If you need dental implants to replace missing, diseased, or damaged teeth, your jawbone must be tall and wide enough to hold the posts that support implant fixtures. Bone loss from periodontal disease, injury, congenital defects, or from long-ago dental extractions can narrow the upper or lower jaw in a process known as lateral atrophy. This process affects the tooth-supporting bone known as the alveolar ridge, which surrounds tooth roots. Loss of bone at the side of the jaw creates a dent that looks unnatural and interferes with the placement of bridgework or implants.
Atrophy occurs as a result of resorption, in which bony tissue breaks down and the body sends its cellular resources elsewhere. Bone atrophy causes aesthetic as well as functional problems. It can change the shape of the face, making the patient look prematurely old. To correct these problems, a periodontist adds mass to the jawbone with a bone graft.
Beginning the procedure
Ridge modification surgery begins with an incision in the gum tissue, revealing the jawbone at the area of the defect. The periodontist fills in the area with a graft made from the patient’s own bone, freeze-dried human bone from a tissue bank, sterilized material from a cow or another animal species, or a synthetic substitute made from sterile minerals. Some ridge modification procedures include the placement of dental implants at the same time as bone grafts.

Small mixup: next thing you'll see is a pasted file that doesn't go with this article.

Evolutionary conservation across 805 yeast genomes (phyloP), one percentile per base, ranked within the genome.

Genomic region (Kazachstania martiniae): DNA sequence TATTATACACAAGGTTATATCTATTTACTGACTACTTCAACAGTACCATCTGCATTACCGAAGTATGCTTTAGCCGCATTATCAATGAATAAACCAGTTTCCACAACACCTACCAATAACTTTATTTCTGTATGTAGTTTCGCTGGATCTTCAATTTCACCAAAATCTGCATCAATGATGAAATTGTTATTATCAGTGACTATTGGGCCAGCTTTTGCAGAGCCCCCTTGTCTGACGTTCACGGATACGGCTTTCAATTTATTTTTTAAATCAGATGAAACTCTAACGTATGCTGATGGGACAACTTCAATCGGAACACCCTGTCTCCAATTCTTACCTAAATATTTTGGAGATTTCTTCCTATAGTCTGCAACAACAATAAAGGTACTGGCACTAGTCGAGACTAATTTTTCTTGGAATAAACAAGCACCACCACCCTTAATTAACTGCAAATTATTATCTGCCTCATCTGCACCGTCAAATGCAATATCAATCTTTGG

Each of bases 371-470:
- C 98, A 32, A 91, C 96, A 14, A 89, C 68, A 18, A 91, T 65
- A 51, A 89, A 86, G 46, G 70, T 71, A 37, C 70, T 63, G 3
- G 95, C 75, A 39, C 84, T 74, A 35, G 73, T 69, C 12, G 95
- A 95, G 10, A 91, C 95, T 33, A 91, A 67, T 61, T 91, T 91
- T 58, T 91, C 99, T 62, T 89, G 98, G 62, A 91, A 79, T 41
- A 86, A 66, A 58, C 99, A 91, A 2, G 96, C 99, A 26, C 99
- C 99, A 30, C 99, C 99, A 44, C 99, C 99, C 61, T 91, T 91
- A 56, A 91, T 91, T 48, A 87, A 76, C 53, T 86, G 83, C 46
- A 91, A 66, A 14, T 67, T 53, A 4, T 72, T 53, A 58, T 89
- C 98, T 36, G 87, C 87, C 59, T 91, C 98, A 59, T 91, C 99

About self grafts
Self grafts use the patient’s own bone to promote healing with reduced chances for rejection, infection, contamination, or failure. Because the graft consists of the patient’s live bony tissue, the material helps promote bone growth. This form of grafting procedure requires two surgical sites: one to harvest the material for the graft, and the other to place the graft in the jaw. Small dental grafts may come from the patient’s chin or the side of the jaw nearest the cheek. When bone loss affects a larger area of the jaw, the graft may come from the chin, hip, shin, or skull.
Ridge expansion techniques
One version of ridge expansion involves splitting the bone to create a channel into which the graft material fits. This technique can help replace lost bone in large areas of the jaw. Another technique uses a process called guided tissue regeneration, which works well on relatively small graft sites. The periodontist drills small holes into the side of the jawbone and inserts tiny screws. The holes promote blood circulation. The screws, commonly nicknamed scaffolding or tent poles, provide a structure that supports granulated bone-graft material. After applying the graft, the periodontist covers the grafted area with a protective membrane made from collagen.
Finishing the surgery
Regardless of the type of ridge modification surgery, the periodontist uses sutures to close the gum tissue and protect the graft while the area heals. Over the course of four to 12 months, graft material disappears as the patient’s own bone grows in to replace it. After the area finishes healing, the periodontist can remove any graft-procedure hardware and insert the fixtures necessary to support dental implants.
Ridge modification for bone preservation
In some cases, ridge modification becomes ridge preservation. This form of the procedure accompanies the extraction of a tooth and helps offset the natural loss of bone tissue that occurs when the jaw no longer receives stimulation from the presence of dental roots. Post-extraction bone loss proceeds rapidly at first, and then slows down. The speed of bone loss varies based on the patient’s oral health and genetics. Adding a bone graft at the time of a dental extraction makes it easier to add implants later on, preserving jawbone mass and minimizing the need for later grafting procedures.